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Jury deliberates over petitions at center of embattled Houston equal rights ordinance

Jury deliberates over petitions at center of embattled Houston equal rights ordinance

HOUSTON — A jury in Houston heard closing arguments Thursday in a lawsuit surrounding the city’s embattled LGBT-inclusive equal rights ordinance.

Houston, Texas
Houston, Texas

The Houston Chronicle reports the jury is being asked to weigh about six questions that ultimately will help a judge decide whether the city incorrectly invalidated a petition that opponents of the law submitted in an attempt to force a repeal referendum.

Jurors are not examining the merits of the controversial ordinance, which City Council passed last May, banning discrimination among businesses that serve the public, private employers, housing, city employment and city contracting but exempting religious institutions.

The jury instead is tasked with examining thousands of petition pages that foes of the law submitted last July hoping to force a repeal referendum.

Mayor Annise Parker and former City Attorney David Feldman rejected the petition for alleged collection and notary errors that pushed its signature tally below the required 17,269 valid names needed to force a vote. After the rejection, opponents sued.

Feldman said his staff had found many invalid pages, most notably because some of the circulators who collected signatures were not qualified Houston voters, as required by law. In such cases, all the signatures the circulator gathered would be void, Feldman said.

Other issues included names on valid pages that did not belong to registered Houston voters, Feldman said, and some signatures were gathered prior to June 3, when the ordinance was published and the petition drive could begin.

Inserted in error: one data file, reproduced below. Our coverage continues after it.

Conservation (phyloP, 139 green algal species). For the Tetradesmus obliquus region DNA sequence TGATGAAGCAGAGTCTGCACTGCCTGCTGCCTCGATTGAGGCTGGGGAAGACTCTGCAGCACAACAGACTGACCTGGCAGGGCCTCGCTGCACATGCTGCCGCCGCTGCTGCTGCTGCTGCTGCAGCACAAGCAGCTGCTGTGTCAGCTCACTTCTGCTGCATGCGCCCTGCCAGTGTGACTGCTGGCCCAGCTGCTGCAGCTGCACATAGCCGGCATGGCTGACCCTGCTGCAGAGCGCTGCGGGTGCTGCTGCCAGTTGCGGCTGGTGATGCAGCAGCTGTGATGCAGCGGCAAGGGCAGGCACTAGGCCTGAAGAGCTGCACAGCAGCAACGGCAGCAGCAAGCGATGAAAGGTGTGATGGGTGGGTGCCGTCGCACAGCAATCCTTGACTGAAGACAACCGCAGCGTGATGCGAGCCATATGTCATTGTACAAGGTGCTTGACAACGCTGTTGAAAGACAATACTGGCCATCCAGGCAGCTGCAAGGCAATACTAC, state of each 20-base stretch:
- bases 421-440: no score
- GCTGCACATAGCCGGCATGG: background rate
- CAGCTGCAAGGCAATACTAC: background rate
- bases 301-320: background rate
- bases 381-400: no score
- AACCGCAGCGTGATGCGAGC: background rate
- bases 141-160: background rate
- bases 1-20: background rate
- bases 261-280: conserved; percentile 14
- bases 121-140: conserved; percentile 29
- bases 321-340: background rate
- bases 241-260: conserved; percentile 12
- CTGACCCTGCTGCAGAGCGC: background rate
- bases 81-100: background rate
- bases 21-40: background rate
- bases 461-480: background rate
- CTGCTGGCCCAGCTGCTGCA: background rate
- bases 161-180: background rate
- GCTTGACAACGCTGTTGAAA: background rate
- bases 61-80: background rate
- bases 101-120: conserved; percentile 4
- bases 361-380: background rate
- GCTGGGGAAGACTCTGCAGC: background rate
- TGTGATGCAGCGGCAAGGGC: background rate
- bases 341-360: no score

Geoffrey Harrison, the lead attorney representing the city, said many of the signatures were forged or not notarized properly, which break petition rules outlined in the city charter that has been in place for decades.

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The plaintiffs claim they had 31,000 verified signatures, but more than half of the 5,199 pages of the petition were disqualified.

In the end, the city said there were only about 5,000 valid signatures compared to the 17,269 needed to force a referendum to repeal the measure.

If jurors determine there are enough valid signatures on the petitions to repeal the ordinance, a referendum likely would appear on the ballot in November.

If not, the ordinance could take effect, nearly nine months after it was approved by the city council.

Jurors resume deliberations on Monday.

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